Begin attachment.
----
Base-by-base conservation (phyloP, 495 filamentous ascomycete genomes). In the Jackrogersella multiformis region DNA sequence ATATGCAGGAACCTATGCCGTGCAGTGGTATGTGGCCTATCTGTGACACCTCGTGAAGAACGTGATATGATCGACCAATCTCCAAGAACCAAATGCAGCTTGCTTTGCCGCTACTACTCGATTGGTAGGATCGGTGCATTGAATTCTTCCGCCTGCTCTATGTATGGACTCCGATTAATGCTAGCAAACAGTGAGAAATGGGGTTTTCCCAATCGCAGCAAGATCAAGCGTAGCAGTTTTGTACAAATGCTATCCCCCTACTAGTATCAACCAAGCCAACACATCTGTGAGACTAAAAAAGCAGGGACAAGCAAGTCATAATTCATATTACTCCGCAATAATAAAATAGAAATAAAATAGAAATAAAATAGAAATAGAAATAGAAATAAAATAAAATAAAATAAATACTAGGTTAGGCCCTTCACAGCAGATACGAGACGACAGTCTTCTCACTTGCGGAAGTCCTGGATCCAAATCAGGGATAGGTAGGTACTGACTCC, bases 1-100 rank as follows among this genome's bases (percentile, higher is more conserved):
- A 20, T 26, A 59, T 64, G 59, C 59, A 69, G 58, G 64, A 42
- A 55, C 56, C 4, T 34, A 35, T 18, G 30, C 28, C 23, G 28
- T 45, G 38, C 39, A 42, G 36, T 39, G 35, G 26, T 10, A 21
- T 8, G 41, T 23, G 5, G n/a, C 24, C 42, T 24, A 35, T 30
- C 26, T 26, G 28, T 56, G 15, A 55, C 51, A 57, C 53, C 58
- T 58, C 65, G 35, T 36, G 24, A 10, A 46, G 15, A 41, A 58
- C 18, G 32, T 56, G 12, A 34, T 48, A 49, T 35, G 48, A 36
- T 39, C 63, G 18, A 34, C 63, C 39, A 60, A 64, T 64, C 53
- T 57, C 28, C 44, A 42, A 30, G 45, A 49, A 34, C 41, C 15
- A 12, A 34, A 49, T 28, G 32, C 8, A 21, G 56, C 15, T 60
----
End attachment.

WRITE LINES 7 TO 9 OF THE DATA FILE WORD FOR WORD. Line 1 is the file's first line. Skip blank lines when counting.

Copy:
- T 58, C 65, G 35, T 36, G 24, A 10, A 46, G 15, A 41, A 58
- C 18, G 32, T 56, G 12, A 34, T 48, A 49, T 35, G 48, A 36
- T 39, C 63, G 18, A 34, C 63, C 39, A 60, A 64, T 64, C 53